Thursday, February 5, 2015

SALT LAKE HARDCORE 101: MASSACRE GUYS


*Originally posted July 28, 2010

What do the Descendents, Speedway Cafe, CBGB and the roots of Salt Lake hardcore have in common?

Massacre Guys

The band began as the brainchild of two Arizona natives, Jon and James Shuman, during the summer of 1979. After penning a fictional zine called "The Leisure Cambodian," the brothers decided to make one of their fictional bands, The Massacre Guys, a reality. They moved north in 1980, and enlisted Salt Lake's Stephen O' Reilly (a.k.a.  Stephen Egerton or Steve-O), James Owens (a.k.a. Jimmy Germ Warfare), and Paul Maritsas to bring one of Salt Lake's most legendary hardcore punk bands to life.

Many of the band's early shows took place at the house-party pad of Steve McAllister, located on 21st South and Redwood Road. Bands like the MGs, The Boards, Atheist, Plants and Angles would play the basement every weekend. That is until a gang of rednecks crashed one of the parties, clashed with a gang of skinheads from Long Beach, and someone ended up getting stabbed. A separate account his it that an out-of-place hippy pissed off a skin from San Francisco and received said stabbing. McAllister would later relocate to NYC to become the sound guy at CBGBs.

The Massacre Guys released two cassettes between 1980-81, Bloody Baggage and Bad Medicine. The latter was recorded by Steve McAllister who would later become the sound man at CBGB. Paul Maritsas left the band shortly after these recordings for college, and eventually founded the Speedway Cafe. Jimmy Germ left the band around this time as well. The Guys enlisted close-friend Karl Alvarez to fill Paul's spot, along with Paul Krowas on 2nd guitar and Phil Miller of local reggae/ska act 004 on saxophone.

In 1982, the band recorded "twenty more songs in a hippy's cedar-paneled basement on the east bench of Salt Lake County." Toxic Shock Records released six of these as the Behind the Eight Ball EP. Tours alongside legendary acts such as The Dead Kennedys, JFA, TSOL, Bad Religion and The Faction followed. In 1984, the MGs entered the studio again to record the Rider EP for Unclean Records (which included an early version of the song "Schizophrenia" that would later appear on the Descendents' 1987 album, ALL).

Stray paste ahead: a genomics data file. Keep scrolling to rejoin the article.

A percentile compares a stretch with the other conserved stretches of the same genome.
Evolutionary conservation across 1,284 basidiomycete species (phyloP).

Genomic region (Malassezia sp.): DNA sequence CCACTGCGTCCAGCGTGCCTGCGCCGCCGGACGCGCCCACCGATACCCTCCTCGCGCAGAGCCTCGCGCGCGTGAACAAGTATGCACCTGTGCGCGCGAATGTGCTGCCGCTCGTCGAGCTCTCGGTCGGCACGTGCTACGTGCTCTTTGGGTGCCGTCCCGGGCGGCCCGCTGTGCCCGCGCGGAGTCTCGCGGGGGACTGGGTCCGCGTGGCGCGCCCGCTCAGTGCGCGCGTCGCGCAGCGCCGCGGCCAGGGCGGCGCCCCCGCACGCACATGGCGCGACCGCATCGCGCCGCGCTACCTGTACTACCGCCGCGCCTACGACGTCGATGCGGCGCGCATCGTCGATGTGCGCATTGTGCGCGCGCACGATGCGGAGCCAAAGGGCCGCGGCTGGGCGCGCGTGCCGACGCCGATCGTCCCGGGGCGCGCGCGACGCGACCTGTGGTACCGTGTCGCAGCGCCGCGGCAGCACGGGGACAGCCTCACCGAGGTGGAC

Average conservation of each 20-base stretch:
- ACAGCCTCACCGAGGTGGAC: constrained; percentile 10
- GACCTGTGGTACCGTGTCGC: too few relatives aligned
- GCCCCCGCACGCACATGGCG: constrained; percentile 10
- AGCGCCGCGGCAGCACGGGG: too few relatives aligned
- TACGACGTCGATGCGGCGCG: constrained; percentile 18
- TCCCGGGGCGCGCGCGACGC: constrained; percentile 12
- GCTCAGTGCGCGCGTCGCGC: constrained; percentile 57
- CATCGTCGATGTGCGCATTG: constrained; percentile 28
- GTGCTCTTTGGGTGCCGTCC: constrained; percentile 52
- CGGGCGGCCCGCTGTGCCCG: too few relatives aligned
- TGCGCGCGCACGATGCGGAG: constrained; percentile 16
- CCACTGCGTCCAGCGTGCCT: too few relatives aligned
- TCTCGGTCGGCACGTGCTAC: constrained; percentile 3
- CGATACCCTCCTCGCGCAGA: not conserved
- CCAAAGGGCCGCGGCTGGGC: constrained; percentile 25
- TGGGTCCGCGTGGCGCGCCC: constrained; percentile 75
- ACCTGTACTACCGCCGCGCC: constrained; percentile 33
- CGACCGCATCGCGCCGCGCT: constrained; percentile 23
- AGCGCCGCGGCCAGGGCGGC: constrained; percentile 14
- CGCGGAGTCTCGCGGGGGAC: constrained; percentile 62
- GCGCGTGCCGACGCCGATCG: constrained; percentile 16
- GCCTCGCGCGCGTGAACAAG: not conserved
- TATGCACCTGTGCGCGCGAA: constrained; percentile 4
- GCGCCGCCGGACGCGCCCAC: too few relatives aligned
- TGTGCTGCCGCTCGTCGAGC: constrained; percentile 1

How would that song end up on a Descendents record? We're getting there.

In 1985 the MGs began to dissolve. Paul Krowas moved to Kansas and Stephen to Virginia. The remaining members enlisted other local artists for a handful of shows over the next year, but it simply was not the same. Stephen returned to SLC for a final farewell show with none-other-than Black Flag at the Salt Lake Community Center, after which the band went on an "indefinite hiatus."

Karl Alvarez sang for Bad Yodelers for awhile before relocating to Southern California to join Stephen Eggerton in legendary melodic punk band the Descendents (there you go). Alvarez has also played with Gogol Bordello, The Last, Underminer, The Vultures,  and The Real McKenzies. He recently joined the reunited Lemonheads. Eggerton runs Armstrong Recording Company in Tulsa, Oklahoma.

Jon Shuman went on to play with the Boxcar Kids, Wonder Crash, A.U. (with brother Jamie), the Qualitones, Dollymops and PCP Berzerker. He is currently working on a rock musical. Guitarist Paul Krowas now plays with Kansas City's The Throttlers. As we mentioned, Maritsas went on to form the Speedway Cafe and also played in the band Angle. Various members of Massacre Guys can be found playing MG songs around Salt Lake City to this day in the band Die Shuman Bruder.

The Massacre Guys reunited in the summer of 2009 for a benefit show. Videos from the reunion can be found on YouTube.


1 comment:

CanoChicano said...

Did you get these flyers from me?